Monday, November 14, 2016

The Kovea Hydra – First Look

I'm in the process of reviewing the Hydra stove from Kovea.
The Kovea Hydra
My review will be featured next week on SectionHiker.com, a popular hiking and backpacking blog.  In the mean time, I thought I'd post a sort of "first look" at the Hydra and include some things that will supplement my full review.  When my review is ready, I'll post a link here on my blog.

UPDATE 22 Nov 2016:  My completed review of the Kovea Hydra is now available on SectionHiker.com

The Hydra comes as a nice, complete set that includes a fuel pump, fuel bottle, repair tool, heat reflector, windscreen, spare parts/repair kit, plastic hard case, a canister stand for inverted use, a fuel bottle bag, and of course the burner.  Many stoves are sold without a fuel bottle, so it's a nice feature to have a fuel bottle included with the Hydra.
A Kovea Hydra boxed set.
The bottle bag is a kind of interesting thing.  I haven't seen this with other stoves.  Most people carry the pump in the bottle when out on the trail.  The stove bag protects the pump while in transport.  I think this is a good idea.
The fuel bottle bag of a Kovea Hydra
The bag is sized for the included bottle.  You can put taller bottles in the bag, but they will stick out a bit.  Inasmuch as the pump is what really needs the protection, I suppose one could simply slip the bag on over the top leaving the bottom of the fuel bottle exposed.
The pump will stick out of the bottle bag when used with taller fuel bottles.
The Hydra has three claims to fame:  It's quiet, it's compact, and it works with either canister gas or white gasoline without needing any hardware changes or adjustments.

And compact it is indeed.  There are very few white gasoline type stoves that will fold up this small and fit in my hand.  The Hydra is smaller than a 110g sized canister of gas.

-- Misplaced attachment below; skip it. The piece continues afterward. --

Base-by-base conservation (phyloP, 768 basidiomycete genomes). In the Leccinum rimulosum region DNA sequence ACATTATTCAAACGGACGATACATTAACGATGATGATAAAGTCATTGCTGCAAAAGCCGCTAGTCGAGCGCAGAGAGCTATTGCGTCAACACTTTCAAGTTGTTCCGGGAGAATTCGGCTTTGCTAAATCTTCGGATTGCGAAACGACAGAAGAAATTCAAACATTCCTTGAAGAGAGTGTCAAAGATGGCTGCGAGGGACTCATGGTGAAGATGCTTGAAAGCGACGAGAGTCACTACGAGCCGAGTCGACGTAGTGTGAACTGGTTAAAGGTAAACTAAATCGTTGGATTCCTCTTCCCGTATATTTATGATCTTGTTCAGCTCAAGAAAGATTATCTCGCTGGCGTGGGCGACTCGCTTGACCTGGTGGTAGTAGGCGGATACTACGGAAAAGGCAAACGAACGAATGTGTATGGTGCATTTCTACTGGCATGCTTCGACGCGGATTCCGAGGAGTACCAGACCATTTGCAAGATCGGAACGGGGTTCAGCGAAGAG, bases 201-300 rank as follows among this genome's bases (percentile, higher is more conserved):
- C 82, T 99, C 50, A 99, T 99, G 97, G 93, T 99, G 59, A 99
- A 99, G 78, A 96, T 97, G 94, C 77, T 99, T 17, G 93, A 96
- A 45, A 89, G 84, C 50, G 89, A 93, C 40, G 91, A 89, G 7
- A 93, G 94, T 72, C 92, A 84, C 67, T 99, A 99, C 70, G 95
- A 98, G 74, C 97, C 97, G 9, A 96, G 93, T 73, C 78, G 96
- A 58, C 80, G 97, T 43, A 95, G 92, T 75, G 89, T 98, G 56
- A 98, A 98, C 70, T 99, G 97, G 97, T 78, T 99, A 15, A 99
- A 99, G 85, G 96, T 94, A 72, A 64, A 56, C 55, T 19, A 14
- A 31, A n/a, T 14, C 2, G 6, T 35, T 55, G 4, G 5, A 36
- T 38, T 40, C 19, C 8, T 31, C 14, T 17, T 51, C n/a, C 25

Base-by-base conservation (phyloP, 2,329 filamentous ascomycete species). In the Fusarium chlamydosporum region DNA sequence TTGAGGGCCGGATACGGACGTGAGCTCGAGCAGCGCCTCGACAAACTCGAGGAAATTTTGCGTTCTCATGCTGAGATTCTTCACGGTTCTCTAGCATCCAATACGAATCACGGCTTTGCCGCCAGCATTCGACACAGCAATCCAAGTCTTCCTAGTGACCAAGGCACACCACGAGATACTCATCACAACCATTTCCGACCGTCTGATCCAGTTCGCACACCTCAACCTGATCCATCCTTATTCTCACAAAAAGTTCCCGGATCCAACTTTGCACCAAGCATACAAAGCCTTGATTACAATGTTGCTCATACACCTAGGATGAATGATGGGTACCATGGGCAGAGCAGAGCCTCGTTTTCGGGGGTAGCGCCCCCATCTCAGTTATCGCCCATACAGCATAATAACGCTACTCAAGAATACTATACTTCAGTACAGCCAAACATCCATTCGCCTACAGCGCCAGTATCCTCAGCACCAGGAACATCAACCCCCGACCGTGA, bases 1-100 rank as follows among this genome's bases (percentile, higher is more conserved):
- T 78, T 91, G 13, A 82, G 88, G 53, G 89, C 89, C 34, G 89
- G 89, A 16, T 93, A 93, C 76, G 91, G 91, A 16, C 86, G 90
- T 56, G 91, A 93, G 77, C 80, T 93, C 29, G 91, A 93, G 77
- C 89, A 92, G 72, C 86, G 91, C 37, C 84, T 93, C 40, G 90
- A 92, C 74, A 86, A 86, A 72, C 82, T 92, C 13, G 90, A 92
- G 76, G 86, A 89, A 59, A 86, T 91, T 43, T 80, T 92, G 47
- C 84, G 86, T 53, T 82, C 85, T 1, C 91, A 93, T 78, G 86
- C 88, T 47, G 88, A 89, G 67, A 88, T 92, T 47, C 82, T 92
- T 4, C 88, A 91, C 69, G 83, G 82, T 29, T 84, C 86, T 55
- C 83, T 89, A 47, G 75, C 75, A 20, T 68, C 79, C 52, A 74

The Kovea Hydra is a study in compactness.
While it is indeed compact when it is folded, the Hydra expands out with impressively wide pot supports that can handle some pretty big pots, up to about 5 L, possibly more.
The Kovea Hydra with the pot supports fully deployed.
It can also support pots down to as small as 500 or so ml.
A 550 ml mug type pot on the Kovea Hydra.  Note how wide the pot supports are.
True to its claims, the Hydra really is a quiet stove.  It's not as quiet as a non-pressurized alcohol stove, but for a canister gas/white gas stove, it's pretty quiet.  The secret is the way that fuel is distributed and dispersed through multiple slits on the burner's periphery.  I don't believe I've seen a burner head like this before.
The very quiet slit burner of the Kovea Hydra.
In my testing, the burner was quiet with both canister and white gas, and the transition between the two required no changes to the burner other than to swap out the fuels.  Both modes, canister gas and white gas, worked very well.

On high, the burner did make more noise, but for a stove that is as powerful as the Hydra, it really is quiet.
The Kovea Hydra on high.
I'm not sure that I would describe the Hydra as a gourmet cook's stove, but I was able to get a workable simmer out of the stove.  The Hydra doesn't have a precisely controlled flame, but if you monkey with it a bit with moderate to low pressure in the tank, you can get a reasonable simmer.
A relatively low boil on the Kovea Hydra
The flame control was sufficient such that I could really simmer my noodles and get them done just the way I like them, with lots of water absorbed.
A ramen noodle dish cooked on the Kovea Hydra.
So, there's a very brief first look at the Kovea Hydra.  There will be more in the full review where I'll go into the results of my testing.  Especially important will be the recommendations I make based on wind testing; pay close attention to those.

I thank you for joining me,


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